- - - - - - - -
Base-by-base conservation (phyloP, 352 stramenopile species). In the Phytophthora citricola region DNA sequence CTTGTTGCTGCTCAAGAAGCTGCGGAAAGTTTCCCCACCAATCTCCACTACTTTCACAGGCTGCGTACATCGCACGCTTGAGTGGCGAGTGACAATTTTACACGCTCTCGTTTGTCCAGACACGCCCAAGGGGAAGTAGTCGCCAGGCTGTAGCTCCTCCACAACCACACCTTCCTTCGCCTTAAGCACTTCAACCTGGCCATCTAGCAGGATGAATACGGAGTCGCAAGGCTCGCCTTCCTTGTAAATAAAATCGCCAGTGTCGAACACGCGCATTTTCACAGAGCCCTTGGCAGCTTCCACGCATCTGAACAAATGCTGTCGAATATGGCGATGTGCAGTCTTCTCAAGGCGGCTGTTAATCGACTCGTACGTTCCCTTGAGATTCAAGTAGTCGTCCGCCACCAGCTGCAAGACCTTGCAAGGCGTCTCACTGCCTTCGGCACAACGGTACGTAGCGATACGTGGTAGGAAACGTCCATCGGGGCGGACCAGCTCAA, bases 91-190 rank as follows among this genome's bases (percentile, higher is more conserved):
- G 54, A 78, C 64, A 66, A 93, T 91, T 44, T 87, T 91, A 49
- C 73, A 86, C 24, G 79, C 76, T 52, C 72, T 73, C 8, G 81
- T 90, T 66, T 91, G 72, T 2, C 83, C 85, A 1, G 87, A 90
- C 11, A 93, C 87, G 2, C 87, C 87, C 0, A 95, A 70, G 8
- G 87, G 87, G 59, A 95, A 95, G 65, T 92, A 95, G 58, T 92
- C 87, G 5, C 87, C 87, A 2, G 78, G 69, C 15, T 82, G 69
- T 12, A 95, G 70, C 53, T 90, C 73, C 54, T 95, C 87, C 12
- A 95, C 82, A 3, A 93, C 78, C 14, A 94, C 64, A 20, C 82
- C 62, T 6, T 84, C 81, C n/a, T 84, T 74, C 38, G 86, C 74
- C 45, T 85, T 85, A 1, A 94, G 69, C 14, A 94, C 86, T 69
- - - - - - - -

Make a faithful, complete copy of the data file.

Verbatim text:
Base-by-base conservation (phyloP, 352 stramenopile species). In the Phytophthora citricola region DNA sequence CTTGTTGCTGCTCAAGAAGCTGCGGAAAGTTTCCCCACCAATCTCCACTACTTTCACAGGCTGCGTACATCGCACGCTTGAGTGGCGAGTGACAATTTTACACGCTCTCGTTTGTCCAGACACGCCCAAGGGGAAGTAGTCGCCAGGCTGTAGCTCCTCCACAACCACACCTTCCTTCGCCTTAAGCACTTCAACCTGGCCATCTAGCAGGATGAATACGGAGTCGCAAGGCTCGCCTTCCTTGTAAATAAAATCGCCAGTGTCGAACACGCGCATTTTCACAGAGCCCTTGGCAGCTTCCACGCATCTGAACAAATGCTGTCGAATATGGCGATGTGCAGTCTTCTCAAGGCGGCTGTTAATCGACTCGTACGTTCCCTTGAGATTCAAGTAGTCGTCCGCCACCAGCTGCAAGACCTTGCAAGGCGTCTCACTGCCTTCGGCACAACGGTACGTAGCGATACGTGGTAGGAAACGTCCATCGGGGCGGACCAGCTCAA, bases 91-190 rank as follows among this genome's bases (percentile, higher is more conserved):
- G 54, A 78, C 64, A 66, A 93, T 91, T 44, T 87, T 91, A 49
- C 73, A 86, C 24, G 79, C 76, T 52, C 72, T 73, C 8, G 81
- T 90, T 66, T 91, G 72, T 2, C 83, C 85, A 1, G 87, A 90
- C 11, A 93, C 87, G 2, C 87, C 87, C 0, A 95, A 70, G 8
- G 87, G 87, G 59, A 95, A 95, G 65, T 92, A 95, G 58, T 92
- C 87, G 5, C 87, C 87, A 2, G 78, G 69, C 15, T 82, G 69
- T 12, A 95, G 70, C 53, T 90, C 73, C 54, T 95, C 87, C 12
- A 95, C 82, A 3, A 93, C 78, C 14, A 94, C 64, A 20, C 82
- C 62, T 6, T 84, C 81, C n/a, T 84, T 74, C 38, G 86, C 74
- C 45, T 85, T 85, A 1, A 94, G 69, C 14, A 94, C 86, T 69